When we started AAAIM in 2006, I was the youngest founding board member, and I was very much in the early stages of my career, having just graduated with my MBA from Harvard Business School two years prior. One of the most important things I did during my time at HBS was to co-write a 40-page paper with my good friend and classmate Philip Tseng. We wanted to better understand the Asian American and Pacific Islander community’s position in the leadership of corporate America – were we doing well like so many people assumed or were there real issues to AAPI leaders rising to the c-suite?
To answer our questions we interviewed 40 Asian American executives from Fortune 500 companies do mid-sized businesses. The results were compelling. With quantitative research we proved that a glass ceiling does exist in corporate America for AAPIs. The results were disheartening and developed in me a passion for making sure that we reverse the under-representation of Asian Americans in senior professional levels.
When I started asking myself what were the solutions to these huge problems, I quickly realized one of the keys to success in any industry is mentorship. I was very fortunate to have a wonderful mentor in Ginger Lew, my fellow AAAIM founding board member and former senior advisor at the White House National Economic Council. Ginger was my assigned mentor during business school as part of the Toigo fellowship program. During this time she generously gave me her time as well as her network.
I learned many things from Ginger and her network, but the most important lesson Ginger taught me was to speak up, and to never fall into the stereotype that Asian Americans and Pacific Islanders are quiet worker-bees, with no charisma or leadership skills. So I started to speak with force, confidence, and substance – and when appropriate, to display a level of leadership – in meetings or at conferences or in public speaking engagements. This is my small way of dispelling a longstanding stereotype of our community. And while helping my career along, my hope was that my small acts would change the minds of others who will begin to see Asian Americans as strong leaders, thus slowly removing the glass ceiling, as all of us in our community begin to progress towards roles of importance and influence.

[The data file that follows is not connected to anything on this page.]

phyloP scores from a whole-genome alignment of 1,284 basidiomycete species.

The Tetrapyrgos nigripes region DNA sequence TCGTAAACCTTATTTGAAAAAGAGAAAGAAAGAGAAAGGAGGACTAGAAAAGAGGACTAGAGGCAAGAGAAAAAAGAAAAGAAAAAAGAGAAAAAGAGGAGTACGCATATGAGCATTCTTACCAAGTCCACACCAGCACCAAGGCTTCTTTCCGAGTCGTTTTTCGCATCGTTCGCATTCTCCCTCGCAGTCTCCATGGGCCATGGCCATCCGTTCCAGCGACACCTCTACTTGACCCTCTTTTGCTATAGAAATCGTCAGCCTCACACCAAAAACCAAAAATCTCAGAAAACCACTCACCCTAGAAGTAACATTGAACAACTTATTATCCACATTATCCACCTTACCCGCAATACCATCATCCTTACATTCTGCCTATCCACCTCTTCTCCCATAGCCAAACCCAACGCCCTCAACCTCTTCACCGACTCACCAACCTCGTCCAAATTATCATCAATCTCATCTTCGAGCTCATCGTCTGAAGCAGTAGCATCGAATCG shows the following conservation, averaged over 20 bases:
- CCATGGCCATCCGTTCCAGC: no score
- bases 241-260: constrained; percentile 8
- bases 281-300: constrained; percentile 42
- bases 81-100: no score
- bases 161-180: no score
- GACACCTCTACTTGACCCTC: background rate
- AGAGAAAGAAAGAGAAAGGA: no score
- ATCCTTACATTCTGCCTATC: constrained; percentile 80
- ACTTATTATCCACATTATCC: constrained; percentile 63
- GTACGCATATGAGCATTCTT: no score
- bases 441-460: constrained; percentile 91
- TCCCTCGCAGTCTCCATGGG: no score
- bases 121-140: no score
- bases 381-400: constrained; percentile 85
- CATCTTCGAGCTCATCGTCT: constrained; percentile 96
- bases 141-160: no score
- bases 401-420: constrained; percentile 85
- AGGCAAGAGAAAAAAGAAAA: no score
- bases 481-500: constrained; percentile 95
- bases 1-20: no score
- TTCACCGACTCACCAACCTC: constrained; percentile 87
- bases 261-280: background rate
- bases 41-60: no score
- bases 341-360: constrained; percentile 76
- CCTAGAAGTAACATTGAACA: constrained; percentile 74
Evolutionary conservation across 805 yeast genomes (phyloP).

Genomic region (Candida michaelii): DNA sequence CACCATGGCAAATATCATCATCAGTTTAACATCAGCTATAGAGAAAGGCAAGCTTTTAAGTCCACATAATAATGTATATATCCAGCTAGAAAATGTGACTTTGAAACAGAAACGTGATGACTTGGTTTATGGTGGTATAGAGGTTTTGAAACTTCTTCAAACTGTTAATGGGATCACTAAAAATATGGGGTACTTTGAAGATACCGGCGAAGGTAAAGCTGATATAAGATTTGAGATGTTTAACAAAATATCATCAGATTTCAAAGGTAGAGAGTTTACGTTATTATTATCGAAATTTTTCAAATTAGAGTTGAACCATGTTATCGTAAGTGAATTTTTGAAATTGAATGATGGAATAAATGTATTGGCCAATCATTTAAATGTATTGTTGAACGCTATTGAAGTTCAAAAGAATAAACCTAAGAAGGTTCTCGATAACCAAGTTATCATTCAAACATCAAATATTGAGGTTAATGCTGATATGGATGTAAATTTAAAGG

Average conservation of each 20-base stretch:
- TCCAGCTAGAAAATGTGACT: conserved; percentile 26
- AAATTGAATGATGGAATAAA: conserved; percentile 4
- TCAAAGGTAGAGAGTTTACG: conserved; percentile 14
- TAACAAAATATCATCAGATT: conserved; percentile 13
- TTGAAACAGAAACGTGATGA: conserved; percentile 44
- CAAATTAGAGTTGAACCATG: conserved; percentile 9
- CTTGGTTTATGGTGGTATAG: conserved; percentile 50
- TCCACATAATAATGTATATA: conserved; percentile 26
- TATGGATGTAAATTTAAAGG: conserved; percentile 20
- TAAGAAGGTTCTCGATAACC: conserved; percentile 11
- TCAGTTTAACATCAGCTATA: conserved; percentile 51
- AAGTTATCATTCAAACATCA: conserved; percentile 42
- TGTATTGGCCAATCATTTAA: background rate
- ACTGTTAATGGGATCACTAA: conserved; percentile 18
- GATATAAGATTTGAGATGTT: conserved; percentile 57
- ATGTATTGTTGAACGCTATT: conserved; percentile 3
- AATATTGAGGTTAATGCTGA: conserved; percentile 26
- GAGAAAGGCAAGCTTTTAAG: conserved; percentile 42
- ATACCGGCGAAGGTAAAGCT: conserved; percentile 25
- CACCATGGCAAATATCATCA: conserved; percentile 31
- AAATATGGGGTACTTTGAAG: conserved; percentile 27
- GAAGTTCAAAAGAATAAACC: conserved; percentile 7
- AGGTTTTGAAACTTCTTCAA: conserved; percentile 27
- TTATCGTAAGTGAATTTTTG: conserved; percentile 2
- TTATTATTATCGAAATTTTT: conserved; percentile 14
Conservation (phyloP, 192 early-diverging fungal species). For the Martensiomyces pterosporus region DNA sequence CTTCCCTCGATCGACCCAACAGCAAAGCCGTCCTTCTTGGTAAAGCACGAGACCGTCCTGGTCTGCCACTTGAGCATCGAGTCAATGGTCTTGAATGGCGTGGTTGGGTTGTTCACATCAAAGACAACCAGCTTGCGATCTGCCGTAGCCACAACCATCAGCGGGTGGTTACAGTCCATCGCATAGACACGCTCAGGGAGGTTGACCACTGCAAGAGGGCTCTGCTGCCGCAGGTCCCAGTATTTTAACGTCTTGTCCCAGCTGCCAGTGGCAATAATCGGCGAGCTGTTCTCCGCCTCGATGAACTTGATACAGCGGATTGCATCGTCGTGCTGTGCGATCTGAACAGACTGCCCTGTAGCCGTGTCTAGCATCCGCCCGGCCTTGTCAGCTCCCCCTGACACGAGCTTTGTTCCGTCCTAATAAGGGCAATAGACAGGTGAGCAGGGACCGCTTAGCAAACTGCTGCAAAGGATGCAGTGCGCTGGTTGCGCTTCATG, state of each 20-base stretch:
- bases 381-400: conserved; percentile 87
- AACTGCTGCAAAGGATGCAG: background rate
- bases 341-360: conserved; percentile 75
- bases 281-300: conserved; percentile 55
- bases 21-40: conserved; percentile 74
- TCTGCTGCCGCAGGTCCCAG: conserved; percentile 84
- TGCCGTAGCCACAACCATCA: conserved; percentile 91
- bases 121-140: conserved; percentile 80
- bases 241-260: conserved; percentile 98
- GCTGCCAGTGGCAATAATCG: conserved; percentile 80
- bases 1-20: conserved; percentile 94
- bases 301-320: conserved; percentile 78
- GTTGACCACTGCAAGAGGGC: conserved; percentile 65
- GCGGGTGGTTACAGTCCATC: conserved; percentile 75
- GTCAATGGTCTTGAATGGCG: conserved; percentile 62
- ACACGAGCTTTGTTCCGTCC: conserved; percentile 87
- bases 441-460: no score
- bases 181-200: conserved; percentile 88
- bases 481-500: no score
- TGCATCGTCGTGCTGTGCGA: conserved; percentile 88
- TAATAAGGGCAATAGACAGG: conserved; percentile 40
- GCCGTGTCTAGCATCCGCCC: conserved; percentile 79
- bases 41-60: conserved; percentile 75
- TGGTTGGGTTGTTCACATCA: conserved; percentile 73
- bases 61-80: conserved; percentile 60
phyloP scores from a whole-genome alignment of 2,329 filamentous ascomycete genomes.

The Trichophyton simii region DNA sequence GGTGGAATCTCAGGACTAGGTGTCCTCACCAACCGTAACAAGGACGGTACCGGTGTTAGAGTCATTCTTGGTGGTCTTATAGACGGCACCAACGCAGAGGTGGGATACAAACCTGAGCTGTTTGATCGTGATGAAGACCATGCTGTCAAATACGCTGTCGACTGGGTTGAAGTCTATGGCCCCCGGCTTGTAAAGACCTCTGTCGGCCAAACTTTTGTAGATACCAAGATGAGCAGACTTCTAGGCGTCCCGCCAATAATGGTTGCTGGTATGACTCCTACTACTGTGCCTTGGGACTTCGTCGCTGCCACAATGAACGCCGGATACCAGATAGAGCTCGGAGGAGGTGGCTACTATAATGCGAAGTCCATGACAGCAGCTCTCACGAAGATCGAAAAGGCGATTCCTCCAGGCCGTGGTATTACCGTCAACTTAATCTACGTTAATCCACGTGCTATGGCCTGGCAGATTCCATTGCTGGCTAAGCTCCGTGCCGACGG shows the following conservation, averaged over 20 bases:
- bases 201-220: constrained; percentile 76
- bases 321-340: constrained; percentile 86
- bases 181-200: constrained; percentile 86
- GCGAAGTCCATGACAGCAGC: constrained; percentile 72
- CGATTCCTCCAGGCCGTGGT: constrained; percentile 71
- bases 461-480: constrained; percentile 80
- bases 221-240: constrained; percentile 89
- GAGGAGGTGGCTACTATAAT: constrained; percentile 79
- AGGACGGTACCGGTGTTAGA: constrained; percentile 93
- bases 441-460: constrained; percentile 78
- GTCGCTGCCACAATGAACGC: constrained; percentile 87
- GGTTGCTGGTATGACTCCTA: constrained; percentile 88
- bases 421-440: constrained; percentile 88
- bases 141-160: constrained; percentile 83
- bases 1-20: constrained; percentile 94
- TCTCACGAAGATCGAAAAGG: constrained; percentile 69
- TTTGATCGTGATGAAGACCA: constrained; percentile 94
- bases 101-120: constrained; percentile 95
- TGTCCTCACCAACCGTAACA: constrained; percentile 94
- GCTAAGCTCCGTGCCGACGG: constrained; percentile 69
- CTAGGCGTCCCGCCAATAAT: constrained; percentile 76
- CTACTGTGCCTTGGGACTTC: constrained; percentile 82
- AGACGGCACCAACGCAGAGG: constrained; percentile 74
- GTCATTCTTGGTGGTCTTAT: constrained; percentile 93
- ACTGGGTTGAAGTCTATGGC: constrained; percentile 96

This small change in myself all began with my mentor Ginger, and I believe AAAIM can play a role in helping more people make the same impactful connections.
That’s why at this year’s AAAIM national conference we announced the launch of AAAIM’s Emerging Leaders Program (ELP). The ELP is a program with a singular focus: helping young AAPIs build relationships and find mentors. Each year, AAAIM will invite members of the ELP to participate in Mentor-Mentee Meet-ups and networking receptions. These events will bring industry veterans that are part of AAAIM’s network together with young people who apply via our free web portal.
I have high hopes that this program will help young people find great mentors the way I did with Ginger. The only way we can break down this glass ceiling is as a community. I hope you will join us by taking the first step and applying via our website and spreading the word to your network about this great initiative.
Gordon C.C. Liao is a Founding Board Member & Vice Chair of the Association of Asian American Investment Managers (AAAIM)